Here's What Houston's Flooded Restaurants Have Been Dealing With (2)
Photo courtesy of Three Brothers Bakery

For restaurants in Houston, September couldn’t have come and gone fast enough. Most places are still feeling the effects of Hurricane Harvey, from slower business in general, to staff that’s still dealing with destroyed cars or homes, to the residual financial strain of days- and weekslong closures and the looming, potential financial threat of a proposed property tax hike.

"The city is still off-kilter,” says Jonathan Horowitz, president of the Greater Houston Restaurant Association, “I’ve been talking to a lot of people, and they all say the same thing. It’s not quite right yet.”

But for restaurants attempting to simply recover and reopen after flooding, it's not even close to being normal.

"The biggest problem with flooding," Robert "Bobby" Jucker of Three Brothers Bakery says, "as a business, you don’t get paid for any loss of business. They just pay you for damages. So, insurance is a tough, tough deal. It’s not I’m so sorry you’ve been in a flood. Let me write you a check. You have to prove what you’ve lost, even though you’ve got water out the doors. It’s a big process. A flood adjuster is assigned. They have to gather all your information. Serial numbers, models, part sizes. You've got to do all this research, get vendors to price it. God, if you’re not prepared for this and can’t back it up? It’s a long, horrible road. We’ve kind of learned in four floods and one tornado that you’ve really got to be prepared and have your stuff saved in the cloud."

Before the electricity went out at Three Brothers Bakery, 4036 Braeswood, this time around — when Harvey rolled in on the night of August 26 — water filled the parking lot, rose to the level of the push bar on the door and started pouring inside the bakery. By Sunday, it was flowing like a river between the front and back doors, lifting and spinning buckets, a cart and custom-built maple tables. The ice machine, complete with 800 pounds of ice in it, was picked up and flipped over. In the kitchen, the water did so much damage it even destroyed the sour starter for the bakery’s beloved rye bread.

“This was the first time it wasn’t a total blackout when it flooded,” Jucker says. That is to say, some of this was even captured on security camera, a perverse keepsake. “It’s a nightmare.”

Hurricane Harvey was the third time the bakery has flooded in three years. Around the bakery, the neighborhoods are stacked with debris, the landscape perhaps forever changed this time around. At least that’s what Jucker fears most. Thousands of homes in the Meyerland, Braeswood and Bellaire neighborhoods that surround the bakery were completely inundated with water for the second time in two years. Some neighboring businesses are not coming back. A couple that were regulars already decided to move back to North Carolina. With FEMA buyouts looming, Jucker wonders if the neighborhoods will become sparser, forever changed to the detriment of the community.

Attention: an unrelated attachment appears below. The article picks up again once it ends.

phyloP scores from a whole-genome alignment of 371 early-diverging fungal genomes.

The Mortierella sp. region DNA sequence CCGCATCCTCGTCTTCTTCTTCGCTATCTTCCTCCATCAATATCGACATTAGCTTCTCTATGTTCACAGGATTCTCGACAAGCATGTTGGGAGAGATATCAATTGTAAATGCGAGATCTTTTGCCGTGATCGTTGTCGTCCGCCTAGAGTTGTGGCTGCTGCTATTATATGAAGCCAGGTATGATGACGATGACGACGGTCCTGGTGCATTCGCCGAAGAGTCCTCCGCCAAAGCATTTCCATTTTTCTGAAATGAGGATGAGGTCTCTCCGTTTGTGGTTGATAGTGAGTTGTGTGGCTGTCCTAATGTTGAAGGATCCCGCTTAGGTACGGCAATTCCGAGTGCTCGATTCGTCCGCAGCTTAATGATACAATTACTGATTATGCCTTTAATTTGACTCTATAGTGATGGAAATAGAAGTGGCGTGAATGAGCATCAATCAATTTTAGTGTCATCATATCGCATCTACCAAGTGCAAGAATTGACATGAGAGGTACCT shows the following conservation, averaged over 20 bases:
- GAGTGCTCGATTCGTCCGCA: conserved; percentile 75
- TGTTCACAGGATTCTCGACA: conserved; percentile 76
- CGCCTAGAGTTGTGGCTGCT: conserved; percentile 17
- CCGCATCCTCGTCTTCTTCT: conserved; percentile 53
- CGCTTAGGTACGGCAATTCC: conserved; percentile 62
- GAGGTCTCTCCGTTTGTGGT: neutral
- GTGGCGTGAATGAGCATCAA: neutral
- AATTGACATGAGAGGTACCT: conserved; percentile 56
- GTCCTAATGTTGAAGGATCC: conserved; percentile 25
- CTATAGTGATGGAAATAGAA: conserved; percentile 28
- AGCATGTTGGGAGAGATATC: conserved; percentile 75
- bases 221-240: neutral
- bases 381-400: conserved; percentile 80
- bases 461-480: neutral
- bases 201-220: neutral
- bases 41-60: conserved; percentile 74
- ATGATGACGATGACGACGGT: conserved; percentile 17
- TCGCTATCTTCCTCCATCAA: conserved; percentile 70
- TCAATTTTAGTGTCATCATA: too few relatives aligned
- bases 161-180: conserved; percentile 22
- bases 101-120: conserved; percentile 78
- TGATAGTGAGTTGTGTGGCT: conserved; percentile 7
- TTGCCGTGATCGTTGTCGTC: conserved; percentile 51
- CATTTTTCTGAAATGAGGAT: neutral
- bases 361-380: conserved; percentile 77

For the bakery itself, the aftermath of the latest flood has brought stress aplenty. The location serves as the central production kitchen for all of Three Brothers' catering orders and storefronts, but after a thorough cleaning and remediation, it has only been running on half days for a little more than a week.

The cases are about a third full, and a certain amount of kitchen equipment is faulty. “Components, once they get wet, they just start failing,” Jucker says, but it doesn’t happen all at once. The other day a full rack of cakes was baking when the oven failed. His custom-made kitchen equipment, including sheeters and ovens, has to be outsourced from Europe or New York, so replacing parts isn’t an easy process. Same thing with replacing the bakery’s flooded truck. Jucker found a replacement just fine, except that it was in Maryland.

“Our biggest challenge is just losing all the equipment and having to rip things out and not being able to get a loan. Having this happen three times over three years, our books don’t look so great, you know; the bank doesn’t want to lend money.”

Despite the sentiment, Jucker has gotten a disaster loan, as he did during Ike, to help cover some costs, which he estimates will run about a million dollars. How else will he cover up-front costs? “American Express. You know, what are you going to do?” 

The bakery has spent more than $30,000 in premiums for flood insurance, and received $1.5 million to fix, rebuild and replace the items lost to previous flooding. Jucker says he wishes the government would offer loans to help small businesses relocate, but understands that will likely never happen. "We’re going to be okay. It’s just hard right now. I really don’t want to do this again. I’d rather be in the process of trying to grow this business, versus every year rebuilding everything I have."


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